Wednesday, October 31, 2007

Wciked FO and Kim's Book (finally!)

Yesterday, the temp actually dropped into the low '70s, low enough for me to wear wool, believe it or not. Of course, it doesn't hurt that little icicles grow on my nose at my office because of the A/C. Naturally, no one was around to take pictures, and I was running late, so I grabbed this horrible photo, but it at least gives you an idea:

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Pattern: Wicked, by Zephyrstyle
Size: 38" bust
Yarn: Four Play by Brooks Farm, 3 hanks, don't know the color number or name
Needles: Size 7 Addi Turbos

I am really happy with the way this turned out. I thought it might be too short, but I don't think it is. I didn't find myself tugging on it all day or anything. In fact, it was SO comfortable. I LOVED wearing it. On my way home from work, though, I stopped at the butcher to get some ground chuck and put it under my arm to grab something. It turns out that a chunk of meet got stuck on the sweater. Ick. I got it off, but do you think I have to wash it already? Thoughts?

Yesterday, I was so excited to see thumbnails of the new designs in Kim Hargreaves new book, Heartfelt. I absolutely have to have this book. I'm so relieved that she's foregoing the kits in favor of a design book. It's so kind of her to make her wonderful designs accessible to those of us on the other side of the pond. Here are a few of my favorites:

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This one is my absolute favorite:

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If anybody knows where this book can be purchased stateside, please let me know.


Monday, October 29, 2007

Back to Normal

Judging by the traffic this morning, the city is getting back to normal. In fact, I'm pretty sure every single resident was on the freeway this morning while I was driving to work. The main evacuation center, Qualcomm Stadium, was put back into service for its intended use - a football game. As further proof, I saw some engines from a northern California fire department heading home.

It's nice to see, although I will say that the slower pace of life was kind of a welcome break last week, since I was not personally affected by the fires in any way. Now, it's back to business, back to school for the first time in almost two weeks.

I've been knitting away like a maniac on my Central Park Hoodie. I've finished the back and both of the fronts. I cast on for the first sleeve on Saturday and here's my progress:

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I didn't get nearly as much done as I wanted yesterday because I spent about 9 hours doing homework yesterday! I've still got more to do this afternoon before my class tonight. Am I almost done with this school thing?!

I've also begun thinking about my mom's Christmas gift. Over the summer, she brought yarn home from a trip to Cambria, CA that she asked me to turn into something - a shawl, wrap or more likely a scarf since I only have 165 yards. Here's the yarn:

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Isn't that a lovely photo? It's so dark, you can barely make out the colors. I'm hoping to remedy that this week with the purchase of a modest, but new digital camera. Mine dates back to 2002 and it's really ready to retire. Anyway, I have a couple of ideas that I got from Ravelry: this and this. The yarn is fairly busy, so I think something to work well with that would be best. Any preferences?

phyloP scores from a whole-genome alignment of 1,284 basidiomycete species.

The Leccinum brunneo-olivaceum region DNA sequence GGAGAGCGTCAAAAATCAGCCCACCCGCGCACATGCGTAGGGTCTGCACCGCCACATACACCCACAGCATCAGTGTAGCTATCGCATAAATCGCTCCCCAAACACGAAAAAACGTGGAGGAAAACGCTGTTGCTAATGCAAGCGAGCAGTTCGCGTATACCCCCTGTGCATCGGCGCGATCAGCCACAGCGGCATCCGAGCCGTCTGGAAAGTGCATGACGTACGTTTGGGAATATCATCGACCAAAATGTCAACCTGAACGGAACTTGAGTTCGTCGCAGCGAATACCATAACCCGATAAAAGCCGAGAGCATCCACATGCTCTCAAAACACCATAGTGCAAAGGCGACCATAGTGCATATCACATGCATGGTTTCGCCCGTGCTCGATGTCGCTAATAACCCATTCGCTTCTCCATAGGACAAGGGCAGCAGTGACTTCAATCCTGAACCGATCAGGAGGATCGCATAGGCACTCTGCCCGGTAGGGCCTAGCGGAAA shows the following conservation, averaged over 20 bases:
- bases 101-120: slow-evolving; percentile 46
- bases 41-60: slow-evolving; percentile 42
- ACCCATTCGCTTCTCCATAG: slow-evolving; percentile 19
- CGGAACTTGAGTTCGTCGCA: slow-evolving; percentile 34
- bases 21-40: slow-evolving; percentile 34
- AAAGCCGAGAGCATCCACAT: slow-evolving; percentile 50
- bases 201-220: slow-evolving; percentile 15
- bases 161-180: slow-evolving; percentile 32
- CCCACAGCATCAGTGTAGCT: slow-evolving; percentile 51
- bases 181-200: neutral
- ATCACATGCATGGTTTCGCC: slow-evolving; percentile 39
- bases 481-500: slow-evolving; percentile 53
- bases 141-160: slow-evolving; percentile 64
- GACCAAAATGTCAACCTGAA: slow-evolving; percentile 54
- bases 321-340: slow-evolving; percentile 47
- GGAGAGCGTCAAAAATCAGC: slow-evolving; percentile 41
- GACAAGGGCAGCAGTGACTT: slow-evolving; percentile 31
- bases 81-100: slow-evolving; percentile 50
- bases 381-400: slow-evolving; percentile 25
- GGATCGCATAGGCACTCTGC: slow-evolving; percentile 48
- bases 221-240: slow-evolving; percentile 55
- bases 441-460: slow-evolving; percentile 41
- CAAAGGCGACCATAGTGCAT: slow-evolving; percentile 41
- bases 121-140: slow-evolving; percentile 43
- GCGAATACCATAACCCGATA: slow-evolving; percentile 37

Finally, it looks like it's going to be 70 degrees tomorrow, so it might actually be cool enough to wear Wicked. I think wool and 90 degree weather don't go together well, so Wicked has been sitting folded on my dresser waiting for its debut. When I tried it on after blocking, it seemed to fit really well, so I'm so excited to wear it!

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Tuesday, October 23, 2007

Slow Knit Time

First, I would like to wish all our San Diego area readers safety during the fires. I am not quite sure what to say, but I hope that all of you, and your loved ones are well, and somewhere safe.

In knitting matters, I haven't gotten much done. To the right is my thrummed mitten. I have been at this point for about a week, but I am not finding the mitten to be motivating (perhaps it is the unseasonable warm weather we are having right now?)
I have started my second Millicent knee high sock (a Cookie A design) but haven't gotten very far on that either. My white cabled cardigan is plodding along.

On Sunday I went down to the Blue Hills for a little hiking, I also cooked Spaghetti Squash Mexicali with Tropical Salsa Verde from a cookbook (Veganomicon) that I bought (signed) at the Vegetarian Food Festival on Saturday. Dinner turned out well, and was also quite tasty cold the next night. Last night I baked chai latte cupcakes, which is why I ended up eating cold leftovers (I bake in my convection oven which is my microwave (my oven is awful)). Due to the cooking, hiking, food festing, and other weekend activities, there just wasn't really any free time to knit, but oh, well.

The Inferno Hoodie

I'm sure most of you have heard by now that those of us in San Diego in the middle of a massive firestorm. Very large portions of the county have been evacuated with the fires covering the an area from the Mexican border to Fallbrook to the north and Encinitas to the west. If you're familiar with the area, that's basically everything. Well, not everything because it thankfully doesn't include where I live in the urban area of the city. The fires all around us are making the air quite smoky and the low humidity is pretty uncomfortable, but we're safe and in no danger of being evacuated for now. I didn't go to work or school today because officials asked people to stay off the roads and as of tonight, my office is now in a voluntary evacuation zone, so I'm guessing work is out for tomorrow, too. What does one do with all of that time?


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This is the progress I've made on the Central Park Hoodie while I've been glued to the TV all day.